Miami is a major port city on the Atlantic coast of south Florida in the southeastern United States. As the seat of Miami-Dade County, the municipality is the principal, central, and the most populous city of the Miami metropolitan area and a part of the second-most populous metropolis from the southeastern United States. According to the U.S. Census Bureau, Miami’s metro area is the eighth-most populous and fourth-largest urban region in the U.S., with a population of around 5.5 million.
Miami is a significant center, and a pioneer in finance, commerce, culture, media, entertainment, the arts, and international trade. In 2012, Miami was categorized as an Alpha−World City in the World Cities Study Group’s inventory. In 2010, Miami ranked seventh in the United States and 33rd among global cities in terms of business activity, human capital, information exchange, cultural experience, and political engagement. In 2008, Forbes magazine ranked Miami “America’s Cleanest City”, for its year-round excellent air quality, vast green spaces, clean drinking water, clean streets, and citywide recycling programs. According to some 2009 UBS study of 73 world cities, Miami was ranked as the wealthiest city in the United States, and the world’s seventh-richest town concerning purchasing power. Miami is known as the “Capital of Latin America” and is the largest city with a Cuban-American plurality.
Miami has the third tallest skyline in the U.S. with over 300 high-rises. Downtown Miami is home to the largest concentration of international banks in the United States, and many large national and international companies. The Civic Center is a major center for hospitals, research institutes, medical centers, and biotechnology industries. For more than two decades, the Port of Miami, known as the “Cruise Capital of the World”, has become the number one cruise passenger port in the world. Metropolitan Miami is a significant tourism hub in the American South for international visitors, ranking number two in the U.S. after New York City.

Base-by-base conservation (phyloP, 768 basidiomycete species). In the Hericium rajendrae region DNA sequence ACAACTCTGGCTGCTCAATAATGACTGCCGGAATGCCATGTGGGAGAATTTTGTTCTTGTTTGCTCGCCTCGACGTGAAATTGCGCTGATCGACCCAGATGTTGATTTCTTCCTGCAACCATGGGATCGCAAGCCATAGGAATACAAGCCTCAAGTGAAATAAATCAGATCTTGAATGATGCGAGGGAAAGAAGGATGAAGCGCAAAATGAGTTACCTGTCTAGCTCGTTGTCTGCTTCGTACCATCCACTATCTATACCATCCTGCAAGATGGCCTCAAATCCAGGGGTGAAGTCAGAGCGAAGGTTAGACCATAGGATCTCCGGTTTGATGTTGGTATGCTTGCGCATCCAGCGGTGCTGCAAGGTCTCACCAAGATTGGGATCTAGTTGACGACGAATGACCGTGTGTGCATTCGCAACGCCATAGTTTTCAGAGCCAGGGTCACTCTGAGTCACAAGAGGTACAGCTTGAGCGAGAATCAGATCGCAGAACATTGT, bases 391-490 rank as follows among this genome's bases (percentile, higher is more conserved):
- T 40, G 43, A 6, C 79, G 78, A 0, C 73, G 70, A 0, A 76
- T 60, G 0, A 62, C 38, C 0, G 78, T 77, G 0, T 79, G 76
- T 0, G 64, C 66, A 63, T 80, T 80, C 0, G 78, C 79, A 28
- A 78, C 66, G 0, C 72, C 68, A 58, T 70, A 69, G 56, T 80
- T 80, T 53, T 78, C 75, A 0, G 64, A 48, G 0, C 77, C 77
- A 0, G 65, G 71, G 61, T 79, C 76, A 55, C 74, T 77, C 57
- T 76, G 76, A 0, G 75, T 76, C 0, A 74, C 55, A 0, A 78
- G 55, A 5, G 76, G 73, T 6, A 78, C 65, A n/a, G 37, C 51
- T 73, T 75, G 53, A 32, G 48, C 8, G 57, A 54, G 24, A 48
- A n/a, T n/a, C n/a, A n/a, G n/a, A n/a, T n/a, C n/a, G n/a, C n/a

The Miami region was inhabited for thousands of years by indigenous Native American tribes. The Tequestas inhabited the area for a thousand years before encountering Europeans. An Indian village of hundreds of people dating to 500–600 B.C. was located at the mouth of the Miami River.
A Spanish mission was assembled one year later in 1567. In 1836, the US constructed Fort Dallas as a part of its development of the Florida Territory and attempt to suppress and remove the Seminole. The Miami area then became a site of fighting during the Second Seminole War.
The Miami area was better known as “Biscayne Bay Country” from the first years of its expansion. In the late 19th century, reports described the area as a promising wilderness. The area was also characterized as “one of the finest building sites in Florida.” The Great Freeze of 1894–95 hastened Miami’s expansion, as the crops of the Miami area were the only ones in Florida that survived. Julia Tuttle subsequently convinced Henry Flagler, a railroad tycoon, to expand his Florida East Coast Railway to the region, for which she became known as “the mother of Miami.” It was named after the nearby Miami River, derived from Mayaimi, the historic name of Lake Okeechobee.
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